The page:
If you decide not to fight your case you will enter a plea bargain agreement with the prosecution. However, before you enter a plea of guilty your attorney should carefully review your case to ensure there are no legal defects or factual problems with the prosecution's case that may warrant a dismissal of the charges. After your attorney has completed this process, he or she should explain the pros and cons of entering a plea of guilty and setting your case for trial. Remember, an attorney cannot tell you to plea guilty or set your case for trial. Doing so is against the professional rules of ethics. A good attorney must carefully explain your options clearly so that you can make the best informed decision possible.
If you do decide to enter a plea of guilty, then you will most likely be assessed a fine, jail term, and possible probation. If you are offered probation then the typical terms and conditions of probation usually include: 1) testing for possible alcohol or drug problems, 2) completion of a 12 hour DWI Education program, 3) mandatory attendance at a 3 hour session of a Victim Impact Panel conducted by Mothers Against Drunk Driving, and 4) Community Service of between 24 to 100 hours.
Once the judge finds you guilty, a record of your conviction will be made and forwarded to the DPS. A record of your conviction will be maintained by DPS and will also be forwarded to the Federal Bureau of Investigations so that you can be monitored locally and nationally. A DWI conviction will remain on your record permanently. A conviction for DWI cannot be expunged or Non-Disclosed unless you are pardoned by the Governor or President.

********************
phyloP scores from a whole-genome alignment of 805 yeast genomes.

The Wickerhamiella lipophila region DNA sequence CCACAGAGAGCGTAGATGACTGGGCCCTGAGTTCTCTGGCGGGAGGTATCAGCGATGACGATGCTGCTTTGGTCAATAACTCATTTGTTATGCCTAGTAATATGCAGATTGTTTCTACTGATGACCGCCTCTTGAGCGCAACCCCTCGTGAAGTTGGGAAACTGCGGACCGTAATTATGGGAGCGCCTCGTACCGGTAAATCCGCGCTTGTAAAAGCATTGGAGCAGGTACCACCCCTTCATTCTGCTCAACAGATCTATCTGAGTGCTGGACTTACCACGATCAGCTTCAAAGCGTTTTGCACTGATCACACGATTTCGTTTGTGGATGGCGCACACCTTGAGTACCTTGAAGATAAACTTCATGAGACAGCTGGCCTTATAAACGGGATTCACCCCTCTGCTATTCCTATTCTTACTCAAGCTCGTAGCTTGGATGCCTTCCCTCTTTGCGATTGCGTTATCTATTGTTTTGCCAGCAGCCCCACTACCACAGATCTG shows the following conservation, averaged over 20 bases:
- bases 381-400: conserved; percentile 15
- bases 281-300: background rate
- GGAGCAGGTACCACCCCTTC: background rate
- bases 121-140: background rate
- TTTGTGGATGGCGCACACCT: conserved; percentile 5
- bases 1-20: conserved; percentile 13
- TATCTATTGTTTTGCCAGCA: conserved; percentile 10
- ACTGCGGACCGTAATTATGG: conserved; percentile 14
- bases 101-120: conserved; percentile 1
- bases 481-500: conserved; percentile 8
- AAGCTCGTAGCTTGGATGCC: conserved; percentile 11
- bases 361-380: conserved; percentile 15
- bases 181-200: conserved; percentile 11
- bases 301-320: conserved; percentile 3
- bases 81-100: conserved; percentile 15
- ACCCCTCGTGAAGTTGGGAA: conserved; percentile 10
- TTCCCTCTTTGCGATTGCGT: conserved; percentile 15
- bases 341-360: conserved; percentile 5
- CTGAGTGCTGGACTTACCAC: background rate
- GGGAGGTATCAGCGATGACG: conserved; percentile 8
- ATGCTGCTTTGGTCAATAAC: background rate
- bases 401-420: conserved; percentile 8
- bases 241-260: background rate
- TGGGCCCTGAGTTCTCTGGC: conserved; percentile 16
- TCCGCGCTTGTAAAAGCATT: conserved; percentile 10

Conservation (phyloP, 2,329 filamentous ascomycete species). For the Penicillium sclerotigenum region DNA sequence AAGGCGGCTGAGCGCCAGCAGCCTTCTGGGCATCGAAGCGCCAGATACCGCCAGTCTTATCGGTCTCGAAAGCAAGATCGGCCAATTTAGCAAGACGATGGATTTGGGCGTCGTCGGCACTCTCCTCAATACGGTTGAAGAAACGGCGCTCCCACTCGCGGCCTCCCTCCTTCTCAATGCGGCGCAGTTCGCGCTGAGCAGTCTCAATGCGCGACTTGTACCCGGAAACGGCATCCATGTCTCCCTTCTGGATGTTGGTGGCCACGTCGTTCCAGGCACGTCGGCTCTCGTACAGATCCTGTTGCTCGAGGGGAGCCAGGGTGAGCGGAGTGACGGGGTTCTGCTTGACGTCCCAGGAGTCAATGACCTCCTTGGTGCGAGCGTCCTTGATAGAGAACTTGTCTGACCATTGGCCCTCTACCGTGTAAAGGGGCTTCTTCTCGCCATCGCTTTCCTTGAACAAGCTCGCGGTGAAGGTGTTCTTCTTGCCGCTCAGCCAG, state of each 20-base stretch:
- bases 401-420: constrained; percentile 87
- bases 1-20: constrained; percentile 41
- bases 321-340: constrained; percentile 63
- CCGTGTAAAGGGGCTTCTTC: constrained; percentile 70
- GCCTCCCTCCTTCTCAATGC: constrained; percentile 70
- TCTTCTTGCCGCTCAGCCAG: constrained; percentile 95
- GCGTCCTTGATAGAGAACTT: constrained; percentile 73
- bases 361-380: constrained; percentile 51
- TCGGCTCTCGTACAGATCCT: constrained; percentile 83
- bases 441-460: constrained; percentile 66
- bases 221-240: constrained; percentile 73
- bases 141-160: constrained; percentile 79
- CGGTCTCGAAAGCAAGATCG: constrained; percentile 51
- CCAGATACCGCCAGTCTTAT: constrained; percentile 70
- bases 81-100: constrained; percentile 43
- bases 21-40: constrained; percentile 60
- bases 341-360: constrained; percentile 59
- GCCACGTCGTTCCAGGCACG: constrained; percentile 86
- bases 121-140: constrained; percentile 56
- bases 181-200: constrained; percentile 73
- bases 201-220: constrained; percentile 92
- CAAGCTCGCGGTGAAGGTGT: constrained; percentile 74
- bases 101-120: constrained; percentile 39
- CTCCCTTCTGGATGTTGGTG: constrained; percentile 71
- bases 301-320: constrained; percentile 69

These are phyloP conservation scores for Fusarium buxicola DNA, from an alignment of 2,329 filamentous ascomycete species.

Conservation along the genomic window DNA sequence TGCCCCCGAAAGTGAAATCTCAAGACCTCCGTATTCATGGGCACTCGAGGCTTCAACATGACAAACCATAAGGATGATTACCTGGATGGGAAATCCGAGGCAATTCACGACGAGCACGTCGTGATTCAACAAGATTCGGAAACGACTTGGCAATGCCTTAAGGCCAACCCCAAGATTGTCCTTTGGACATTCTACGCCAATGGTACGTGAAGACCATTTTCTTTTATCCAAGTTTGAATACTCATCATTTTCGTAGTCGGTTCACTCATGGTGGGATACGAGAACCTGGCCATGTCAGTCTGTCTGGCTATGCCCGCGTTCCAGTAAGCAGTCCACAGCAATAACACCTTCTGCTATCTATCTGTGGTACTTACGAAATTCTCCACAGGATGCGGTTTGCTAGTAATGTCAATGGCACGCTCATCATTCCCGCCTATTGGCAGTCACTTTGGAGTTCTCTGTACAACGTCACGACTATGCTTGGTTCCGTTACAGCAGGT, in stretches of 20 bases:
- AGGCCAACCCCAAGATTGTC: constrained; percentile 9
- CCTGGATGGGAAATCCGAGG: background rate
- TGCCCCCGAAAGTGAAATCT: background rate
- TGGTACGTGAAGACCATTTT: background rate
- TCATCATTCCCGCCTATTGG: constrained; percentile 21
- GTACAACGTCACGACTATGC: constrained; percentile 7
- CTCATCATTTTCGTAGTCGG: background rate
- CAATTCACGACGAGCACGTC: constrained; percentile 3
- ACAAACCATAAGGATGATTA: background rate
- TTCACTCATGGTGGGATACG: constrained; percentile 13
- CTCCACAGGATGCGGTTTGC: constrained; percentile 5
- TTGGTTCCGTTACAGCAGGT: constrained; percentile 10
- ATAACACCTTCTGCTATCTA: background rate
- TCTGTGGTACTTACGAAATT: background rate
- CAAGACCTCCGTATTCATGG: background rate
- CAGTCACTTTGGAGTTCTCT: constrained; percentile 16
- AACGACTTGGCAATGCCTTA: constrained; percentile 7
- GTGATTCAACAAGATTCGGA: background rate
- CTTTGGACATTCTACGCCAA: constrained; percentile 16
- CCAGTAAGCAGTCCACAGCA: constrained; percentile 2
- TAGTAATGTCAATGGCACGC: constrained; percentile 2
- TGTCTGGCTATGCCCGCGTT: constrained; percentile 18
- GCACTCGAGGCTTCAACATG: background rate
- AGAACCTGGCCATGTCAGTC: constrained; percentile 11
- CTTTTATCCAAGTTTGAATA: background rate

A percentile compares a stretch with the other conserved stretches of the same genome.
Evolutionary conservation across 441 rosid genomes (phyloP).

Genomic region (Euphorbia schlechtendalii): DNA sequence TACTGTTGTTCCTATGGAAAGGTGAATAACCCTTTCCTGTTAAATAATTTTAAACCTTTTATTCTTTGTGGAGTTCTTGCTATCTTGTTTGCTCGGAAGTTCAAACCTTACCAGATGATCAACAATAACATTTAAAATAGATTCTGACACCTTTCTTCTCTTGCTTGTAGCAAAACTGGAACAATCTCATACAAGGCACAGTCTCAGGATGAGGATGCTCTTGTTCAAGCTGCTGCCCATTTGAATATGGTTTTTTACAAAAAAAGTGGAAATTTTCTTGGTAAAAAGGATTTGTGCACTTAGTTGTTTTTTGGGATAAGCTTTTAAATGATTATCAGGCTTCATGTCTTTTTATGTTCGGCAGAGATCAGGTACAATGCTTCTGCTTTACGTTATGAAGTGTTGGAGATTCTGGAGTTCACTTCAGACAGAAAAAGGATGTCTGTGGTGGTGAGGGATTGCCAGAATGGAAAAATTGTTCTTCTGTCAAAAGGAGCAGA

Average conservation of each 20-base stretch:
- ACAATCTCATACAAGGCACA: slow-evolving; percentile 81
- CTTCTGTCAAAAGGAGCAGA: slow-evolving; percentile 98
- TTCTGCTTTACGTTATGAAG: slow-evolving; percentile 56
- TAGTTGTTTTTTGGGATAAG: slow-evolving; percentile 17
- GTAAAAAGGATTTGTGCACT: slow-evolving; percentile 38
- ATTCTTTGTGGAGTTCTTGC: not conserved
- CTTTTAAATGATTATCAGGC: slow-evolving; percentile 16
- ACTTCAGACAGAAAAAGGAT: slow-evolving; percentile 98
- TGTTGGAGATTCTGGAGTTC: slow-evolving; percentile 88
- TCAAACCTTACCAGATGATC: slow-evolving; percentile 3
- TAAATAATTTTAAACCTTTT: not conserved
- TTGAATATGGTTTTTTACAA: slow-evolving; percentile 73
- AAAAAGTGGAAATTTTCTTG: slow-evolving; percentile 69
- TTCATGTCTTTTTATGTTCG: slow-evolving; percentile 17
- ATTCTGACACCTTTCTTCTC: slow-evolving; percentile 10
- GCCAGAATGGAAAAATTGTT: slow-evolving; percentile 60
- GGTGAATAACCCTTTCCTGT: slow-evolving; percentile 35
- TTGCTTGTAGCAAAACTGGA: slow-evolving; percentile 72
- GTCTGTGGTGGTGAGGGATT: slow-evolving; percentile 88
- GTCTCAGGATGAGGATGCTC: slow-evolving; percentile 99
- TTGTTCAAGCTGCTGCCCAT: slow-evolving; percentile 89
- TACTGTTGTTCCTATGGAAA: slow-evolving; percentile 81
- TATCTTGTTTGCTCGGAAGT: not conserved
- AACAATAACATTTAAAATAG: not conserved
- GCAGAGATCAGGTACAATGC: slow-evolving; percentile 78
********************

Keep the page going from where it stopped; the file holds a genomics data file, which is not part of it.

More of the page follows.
ONLY THE PERSON ACCUSSED can decide whether or not the case goes to trial. If you plan on taking your case to trial you should be sure that the attorney you hire has ACTUAL TRIAL EXPERIENCE in DWI cases. Not all attorneys, even criminal attorneys, have extensive trial experience. Trial skills are hard to learn and nothing beats experience when your future and freedom is at stake.
A good attorney should give you a personal evaluation of your case's strengths and weaknesses. The attorney should explain the legal reasons (if any) and the factual reason why a judge or jury may find you not guilty. MOST IMPORTANTLY, an attorney should never give you a guarantee concerning the outcome of your case. Trials can be won or lost for a multitude of reasons, most of which may not be foreseeable. An attorney's job is to gather all relevant evidence, properly evaluate your case, then to give you his or her professional opinion concerning the possible outcome. Once your attorney gives you this information, then ONLY YOU can decide to proceed with trial or not.
It is important to note that in most DWI cases the punishment is not increased if you elect to go to trial. In fact, judges and/or juries typically give less punishment if you are found guilty than what the prosecution offers for a plea bargain. The reason for this is because with a trial both the judge and the jury will be fully aware of the facts and circumstances surrounding your accusation. In a plea bargain agreement, the facts are not disclosed except under limited circumstances.
Expunction of your Record--Clearing your name
If you plea guilty then you will have a DWI conviction on your record for the rest of your life. There is NO 5, 7, or 20 year rule that would allow someone to remove a DWI conviction off his or her record. However, if your case is dismissed by the State or if you are found NOT GUILTY then you have a right to have the DWI arrest erased from your record. The process for clearing your record includes filing a Expunction motion with the District Court, obtaining an expunction order from the court, and then sending the expunction order to local and federal law enforcement agencies to permanently erase all record of the DWI arrest from your record.
For a free, no-obligation review of your Dallas DWI case, call or e-mail our office for an appointment. We look forward to meeting you to answer your questions about DWI and give you the information you need to guide you through this difficult time.